o By some estimates, these lands hold up to a fifth of the nation’s unutilized energy potential.
• Prevent Environmental Protection Agency (EPA) efforts to take over bonding of hardrock mining operations under Section 108(b) of the Comprehensive Environmental Response, Compensation, and Liability Act (CERCLA), because BLM, USFS, and many of the states already administer sufficient programs in this area.
• Evaluate the impact on small miners of certain Mine Safety and Health Administration regulations that may be more appropriately imposed upon large operations, and consider providing for different treatment of such operations – while continuing to ensure safety and health of all involved – depending on their scale and the resources available to the operators for compliance.
Alternative fuel cold weather demonstration project:
• Fund coal-to-liquid demonstration plants, perhaps one in Alaska, to provide CO2 for enhanced oil recovery and to reduce liquid (aviation) fuel costs in Southcentral Alaska.
Diversifying Alaska’s Energy Mix
Methane hydrates and other unconventional gas resources:
• According to the USGS, Alaska contains between 560 and 600 trillion cubic feet of methane hydrate onshore and approximately 160,000 TCF offshore.
• Expedite research on methane hydrate well flows to prove that methane will continue to ‘flow’ to the surface after drilling efforts.
• Increase funding for environmental reviews of the effects of liberating methane hydrates, the resulting land impacts, and for research already underway by the DOE National Energy Technology Laboratory.
• Fund greater research into the use of ammonia as a power‐fuel source of the future.
• Provide royalty relief from drilling on federal lands for the first five projects until a total of 25 TCF of gas is produced from federal resources.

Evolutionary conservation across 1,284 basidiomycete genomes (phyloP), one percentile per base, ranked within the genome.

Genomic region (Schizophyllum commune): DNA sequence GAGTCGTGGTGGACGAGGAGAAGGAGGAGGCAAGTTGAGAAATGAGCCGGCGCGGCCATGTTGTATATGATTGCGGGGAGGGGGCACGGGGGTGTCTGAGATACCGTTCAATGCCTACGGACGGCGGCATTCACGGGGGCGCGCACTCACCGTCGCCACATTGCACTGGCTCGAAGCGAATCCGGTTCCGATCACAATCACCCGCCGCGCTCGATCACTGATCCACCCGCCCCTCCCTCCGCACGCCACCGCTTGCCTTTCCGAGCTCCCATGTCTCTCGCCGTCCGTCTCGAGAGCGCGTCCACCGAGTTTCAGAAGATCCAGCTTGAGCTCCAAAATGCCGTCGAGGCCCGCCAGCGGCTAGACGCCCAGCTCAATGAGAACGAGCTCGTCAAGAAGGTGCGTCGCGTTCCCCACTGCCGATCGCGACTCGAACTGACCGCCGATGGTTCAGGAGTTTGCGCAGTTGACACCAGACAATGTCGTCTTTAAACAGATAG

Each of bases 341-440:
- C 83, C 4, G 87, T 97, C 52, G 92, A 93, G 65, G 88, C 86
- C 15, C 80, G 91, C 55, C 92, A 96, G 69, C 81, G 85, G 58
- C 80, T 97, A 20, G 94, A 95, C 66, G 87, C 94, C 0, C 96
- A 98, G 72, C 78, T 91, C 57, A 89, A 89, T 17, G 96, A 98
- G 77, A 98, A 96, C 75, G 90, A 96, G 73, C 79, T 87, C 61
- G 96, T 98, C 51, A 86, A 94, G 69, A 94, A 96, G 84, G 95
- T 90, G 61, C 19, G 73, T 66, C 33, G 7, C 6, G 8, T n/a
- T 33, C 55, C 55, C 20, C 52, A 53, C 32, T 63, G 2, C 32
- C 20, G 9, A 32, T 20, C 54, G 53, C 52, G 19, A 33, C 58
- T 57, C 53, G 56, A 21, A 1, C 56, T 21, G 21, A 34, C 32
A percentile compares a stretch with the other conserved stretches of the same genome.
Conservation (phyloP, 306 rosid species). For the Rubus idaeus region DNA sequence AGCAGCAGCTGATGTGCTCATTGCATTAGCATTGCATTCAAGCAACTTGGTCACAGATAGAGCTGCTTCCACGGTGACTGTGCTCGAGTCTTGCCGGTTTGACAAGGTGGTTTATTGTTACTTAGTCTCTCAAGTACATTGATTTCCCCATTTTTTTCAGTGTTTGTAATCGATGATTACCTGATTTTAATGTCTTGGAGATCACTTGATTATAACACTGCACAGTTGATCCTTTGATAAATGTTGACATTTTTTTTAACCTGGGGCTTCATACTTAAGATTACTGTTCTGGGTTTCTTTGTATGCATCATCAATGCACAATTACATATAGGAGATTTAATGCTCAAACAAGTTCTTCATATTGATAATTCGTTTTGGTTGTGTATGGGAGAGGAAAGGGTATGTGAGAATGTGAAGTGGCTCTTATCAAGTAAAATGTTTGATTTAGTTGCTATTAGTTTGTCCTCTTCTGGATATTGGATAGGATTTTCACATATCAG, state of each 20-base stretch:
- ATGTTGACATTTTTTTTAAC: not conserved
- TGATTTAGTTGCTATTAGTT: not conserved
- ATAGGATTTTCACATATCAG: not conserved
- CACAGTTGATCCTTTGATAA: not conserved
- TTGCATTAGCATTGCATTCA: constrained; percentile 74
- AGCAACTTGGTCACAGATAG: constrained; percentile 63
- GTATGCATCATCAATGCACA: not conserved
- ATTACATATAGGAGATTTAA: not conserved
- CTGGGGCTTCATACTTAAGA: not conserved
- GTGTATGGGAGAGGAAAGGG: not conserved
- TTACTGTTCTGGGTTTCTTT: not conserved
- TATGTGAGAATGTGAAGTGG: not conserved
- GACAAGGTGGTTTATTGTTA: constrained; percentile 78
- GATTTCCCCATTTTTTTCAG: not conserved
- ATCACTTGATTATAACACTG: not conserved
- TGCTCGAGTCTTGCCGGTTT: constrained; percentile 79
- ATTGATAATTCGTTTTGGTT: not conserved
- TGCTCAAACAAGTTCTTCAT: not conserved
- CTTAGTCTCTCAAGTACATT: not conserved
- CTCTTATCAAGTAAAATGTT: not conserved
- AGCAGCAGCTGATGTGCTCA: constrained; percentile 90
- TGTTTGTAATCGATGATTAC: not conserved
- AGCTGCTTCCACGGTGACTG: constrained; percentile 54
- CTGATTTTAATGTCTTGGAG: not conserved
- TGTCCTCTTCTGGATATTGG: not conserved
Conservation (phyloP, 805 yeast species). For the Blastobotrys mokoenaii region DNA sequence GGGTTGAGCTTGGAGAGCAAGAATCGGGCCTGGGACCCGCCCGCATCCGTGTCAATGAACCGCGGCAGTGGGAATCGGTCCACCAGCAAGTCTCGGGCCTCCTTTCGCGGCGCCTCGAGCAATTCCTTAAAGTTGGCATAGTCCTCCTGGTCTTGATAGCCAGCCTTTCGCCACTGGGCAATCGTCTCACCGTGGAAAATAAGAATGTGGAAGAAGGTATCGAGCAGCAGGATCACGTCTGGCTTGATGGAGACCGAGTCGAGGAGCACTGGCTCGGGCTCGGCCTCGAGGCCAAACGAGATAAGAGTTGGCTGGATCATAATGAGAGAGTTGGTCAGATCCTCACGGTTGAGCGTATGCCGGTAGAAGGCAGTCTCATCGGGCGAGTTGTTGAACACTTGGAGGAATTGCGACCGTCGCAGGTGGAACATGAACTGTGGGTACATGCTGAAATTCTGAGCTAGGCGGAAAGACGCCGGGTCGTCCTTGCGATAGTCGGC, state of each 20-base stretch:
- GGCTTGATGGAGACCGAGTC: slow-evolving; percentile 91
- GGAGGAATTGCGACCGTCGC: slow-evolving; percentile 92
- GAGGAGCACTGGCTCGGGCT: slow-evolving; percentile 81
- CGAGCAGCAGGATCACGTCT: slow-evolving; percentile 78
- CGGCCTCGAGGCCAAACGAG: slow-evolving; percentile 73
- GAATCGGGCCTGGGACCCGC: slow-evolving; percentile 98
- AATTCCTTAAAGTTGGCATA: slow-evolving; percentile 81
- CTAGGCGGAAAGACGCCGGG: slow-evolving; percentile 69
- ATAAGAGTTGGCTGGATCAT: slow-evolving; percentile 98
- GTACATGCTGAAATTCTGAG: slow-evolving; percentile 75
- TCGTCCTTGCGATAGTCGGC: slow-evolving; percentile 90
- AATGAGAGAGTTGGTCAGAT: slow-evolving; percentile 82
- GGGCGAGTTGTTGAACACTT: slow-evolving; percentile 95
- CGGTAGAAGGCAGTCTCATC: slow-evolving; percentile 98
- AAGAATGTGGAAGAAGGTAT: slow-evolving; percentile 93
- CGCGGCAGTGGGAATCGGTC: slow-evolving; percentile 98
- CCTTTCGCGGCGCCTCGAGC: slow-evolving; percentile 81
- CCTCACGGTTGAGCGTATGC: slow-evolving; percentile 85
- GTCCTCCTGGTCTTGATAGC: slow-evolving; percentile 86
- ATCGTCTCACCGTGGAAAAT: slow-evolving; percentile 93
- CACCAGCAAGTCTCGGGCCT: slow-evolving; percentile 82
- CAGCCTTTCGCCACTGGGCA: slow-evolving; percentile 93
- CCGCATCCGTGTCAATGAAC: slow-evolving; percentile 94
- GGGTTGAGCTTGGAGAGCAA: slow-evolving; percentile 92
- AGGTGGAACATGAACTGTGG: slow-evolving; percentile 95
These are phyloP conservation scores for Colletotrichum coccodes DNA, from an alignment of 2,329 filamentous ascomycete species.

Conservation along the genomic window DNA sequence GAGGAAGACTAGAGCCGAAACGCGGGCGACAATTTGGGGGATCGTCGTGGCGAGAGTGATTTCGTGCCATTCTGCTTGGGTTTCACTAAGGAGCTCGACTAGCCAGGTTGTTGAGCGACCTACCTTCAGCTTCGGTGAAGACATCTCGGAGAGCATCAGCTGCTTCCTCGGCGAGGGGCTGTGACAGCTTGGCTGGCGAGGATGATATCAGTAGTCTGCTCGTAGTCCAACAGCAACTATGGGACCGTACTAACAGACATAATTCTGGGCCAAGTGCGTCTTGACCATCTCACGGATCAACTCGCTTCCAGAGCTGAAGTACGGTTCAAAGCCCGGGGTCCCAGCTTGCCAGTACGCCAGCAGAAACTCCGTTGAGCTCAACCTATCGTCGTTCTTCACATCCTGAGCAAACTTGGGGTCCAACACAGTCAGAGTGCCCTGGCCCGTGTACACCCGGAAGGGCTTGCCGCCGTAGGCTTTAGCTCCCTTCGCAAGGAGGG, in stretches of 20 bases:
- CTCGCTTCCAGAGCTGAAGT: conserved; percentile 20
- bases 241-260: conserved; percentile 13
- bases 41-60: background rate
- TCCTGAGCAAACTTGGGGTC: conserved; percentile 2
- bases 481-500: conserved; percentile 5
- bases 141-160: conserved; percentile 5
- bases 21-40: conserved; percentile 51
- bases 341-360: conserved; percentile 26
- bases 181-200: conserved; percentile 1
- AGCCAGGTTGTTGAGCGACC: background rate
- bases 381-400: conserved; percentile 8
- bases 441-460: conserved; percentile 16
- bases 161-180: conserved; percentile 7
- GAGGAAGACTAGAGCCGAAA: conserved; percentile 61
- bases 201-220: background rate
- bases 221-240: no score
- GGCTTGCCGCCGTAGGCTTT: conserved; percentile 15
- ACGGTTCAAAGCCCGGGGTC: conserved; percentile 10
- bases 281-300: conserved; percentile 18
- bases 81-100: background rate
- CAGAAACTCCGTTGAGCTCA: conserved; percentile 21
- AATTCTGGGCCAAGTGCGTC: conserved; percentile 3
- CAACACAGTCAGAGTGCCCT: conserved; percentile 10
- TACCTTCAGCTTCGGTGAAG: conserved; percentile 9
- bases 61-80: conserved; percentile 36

• Recognize hydropower as a renewable resource for purposes of any federal program or standard.
• Increase FERC’s rated capacity for small projects from five to 10 megawatts.
• Prohibit FERC from assessing federal land‐use fees on hydropower projects when the federal government no longer owns the land at issue (assists 10 projects in Alaska).
• Provide technical assistance on applicable environmental analyses that could save Susitna-Watana substantial environmental permitting costs.
Marine hydrokinetic power:
• The Electric Power Research Institute has estimated that our nation’s ocean resources contain enough energy to produce 2,640 million megawatt hours of electricity per year, with 40 percent of this capability off Alaska.
• To develop wave, current and tidal energy we should:
o Promote increased research into marine hydrokinetic devices and grid integration.
o Develop or support up to four testing facilities for marine hydrokinetic technologies.
o Establish a marine‐based energy device verification program that could be very helpful to Alaska project developers.
• Nearly 40 percent of Alaska lies in areas where geothermal energy could reduce fossil fuel costs.
• In order to benefit we need to:
o Fund mapping of subsurface heat Zones to reduce costly resource exploration efforts.
o Provide aid to reduce the risk of high-risk, non-performing wells and provide aid for enhanced geothermal system technology, which could have helped Naknek, and continue aid for low-temperature systems, as used at Chena Hot Springs.
Ending Federal Overreach
Public land use:
• Prevent wild lands and roadless policies from prohibiting access to natural resources on federal lands.
• Limit future federal administrative land removals to areas less than 5,000 acres in accordance with ANILCA and require Congressional ratification within a brief time, such as 90 days. To administer this program:
o Create a land swap system whereby lands removed from productive use must be replaced by ceding federal lands to state or private ownership.
o Study interest in federal land sales to states or private bidders.
• Require BLM to fulfill the federal government’s responsibility to clean up legacy (oil-gas) wells in Alaska and reclaim these sites.
• The Federal Government must fulfill its land conveyance obligations immediately. Not only is this an unfulfilled promise, but the Federal Government cannot actually pay for and manage the land it currently oversees.
o The Department of the Interior has a clear legal obligation to convey lands to the State and Natives of Alaska. Alaska entered the union in 1959, but the State is still 5.13 million acres short of even tentative conveyance of land, having received just 59.3 percent of its lands by final patent promised 54 years ago.
o Alaska Native Corporations also still await tentative conveyance of 1.97 million acres, having received final patent to just 32.3 million acres of the 45.7 million granted Natives largely through the Alaska Native Claims Settlement when they settled their aboriginal land claims in 1971.
• Reform environmental permitting, which has become overly burdensome, time consuming, expensive and uncertain.